Biden calls family of WSJ reporter detained as spy in Russia

FILE - Wall Street Journal reporter Evan Gershkovich is escorted by officers from the Lefortovsky court to a bus, in Moscow, Russia, Thursday, March 30, 2023. U.S. Secretary of State Antony Blinken repeated his call for Russia to immediately release Gershkovich on Wednesday at NATO headquarters following two days of talks among the alliance's foreign ministers. Russia accuses Gershkovich of espionage, a claim Americans deny. (AP Photo/Alexander Zemlianichenko, File) (Alexander Zemlianichenko, Copyright 2023 The Associated Press. All rights reserved.)

President Joe Biden spoke to the parents of Wall Street Journal reporter Evan Gershkovich on Tuesday, nearly two weeks after the Moscow-based journalist was detained in Russia and charged with espionage.

Biden made the call as he flew to Belfast to start a four-day trip to Northern Ireland and Ireland. The call happened one day after the Biden administration formally declared the reporter had been “wrongfully detained."

The designation elevates Gershkovich's case for the U.S. government and means that a particular State Department office will take the lead on seeking his release.

Before departing Washington on Tuesday, Biden again condemned the journalist's detention. Both the U.S. government and Wall Street Journal have vehemently denied the Russian accusation that Gershkovich is a spy.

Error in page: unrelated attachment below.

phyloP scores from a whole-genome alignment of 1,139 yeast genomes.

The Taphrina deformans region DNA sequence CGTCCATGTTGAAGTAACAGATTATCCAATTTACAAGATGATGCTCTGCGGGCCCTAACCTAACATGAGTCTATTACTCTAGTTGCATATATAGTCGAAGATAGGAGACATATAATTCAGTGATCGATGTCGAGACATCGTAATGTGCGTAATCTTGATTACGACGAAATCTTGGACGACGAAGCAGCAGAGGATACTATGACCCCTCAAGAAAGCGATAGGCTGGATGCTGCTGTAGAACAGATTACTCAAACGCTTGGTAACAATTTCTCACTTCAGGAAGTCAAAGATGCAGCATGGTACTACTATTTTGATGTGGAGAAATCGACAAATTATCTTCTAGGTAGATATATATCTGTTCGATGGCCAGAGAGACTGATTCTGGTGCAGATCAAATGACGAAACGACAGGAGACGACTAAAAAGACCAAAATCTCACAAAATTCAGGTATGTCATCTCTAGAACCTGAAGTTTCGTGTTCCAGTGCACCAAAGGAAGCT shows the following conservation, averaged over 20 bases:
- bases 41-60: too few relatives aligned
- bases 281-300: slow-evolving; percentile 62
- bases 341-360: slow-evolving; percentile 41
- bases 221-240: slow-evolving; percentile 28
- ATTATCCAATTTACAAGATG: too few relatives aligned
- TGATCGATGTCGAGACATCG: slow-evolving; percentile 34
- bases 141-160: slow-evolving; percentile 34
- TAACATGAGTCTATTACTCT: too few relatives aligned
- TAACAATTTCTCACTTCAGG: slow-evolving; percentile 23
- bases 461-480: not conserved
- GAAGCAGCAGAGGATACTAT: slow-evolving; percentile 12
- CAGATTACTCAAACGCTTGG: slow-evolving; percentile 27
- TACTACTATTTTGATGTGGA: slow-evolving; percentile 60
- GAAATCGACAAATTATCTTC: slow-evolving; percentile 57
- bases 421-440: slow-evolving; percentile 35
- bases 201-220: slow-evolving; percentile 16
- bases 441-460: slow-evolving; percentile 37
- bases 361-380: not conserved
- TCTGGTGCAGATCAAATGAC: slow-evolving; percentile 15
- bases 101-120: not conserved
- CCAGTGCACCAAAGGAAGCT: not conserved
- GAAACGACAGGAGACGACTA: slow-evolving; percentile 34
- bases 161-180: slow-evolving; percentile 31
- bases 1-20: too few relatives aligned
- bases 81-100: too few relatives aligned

“We’re making it real clear that it’s totally illegal what’s happening, and we declared it so," Biden said. “It changes the dynamic.”

White House press secretary Karine Jean-Pierre told reporters after the call that Biden “felt it was really important to connect with Evan’s family, his parents,” She said that Gershkovich, 31, has been "top of mind” for the president.

White House National Security Council spokesman John Kirby said that the Russian government has yet to grant U.S. consular access to Gershkovich.

“It’s not for lack of trying,” Kirby said, adding that the State Department has been seeking access "ever since the moment we found out that he was detained.”

Russian authorities arrested Gershkovich in Yekaterinburg, Russia’s fourth-largest city, on March 29. He is the first U.S. correspondent since the Cold War to be detained for alleged spying.


Associated Press writers Josh Boak and Aamer Madhani in Washington contributed reporting.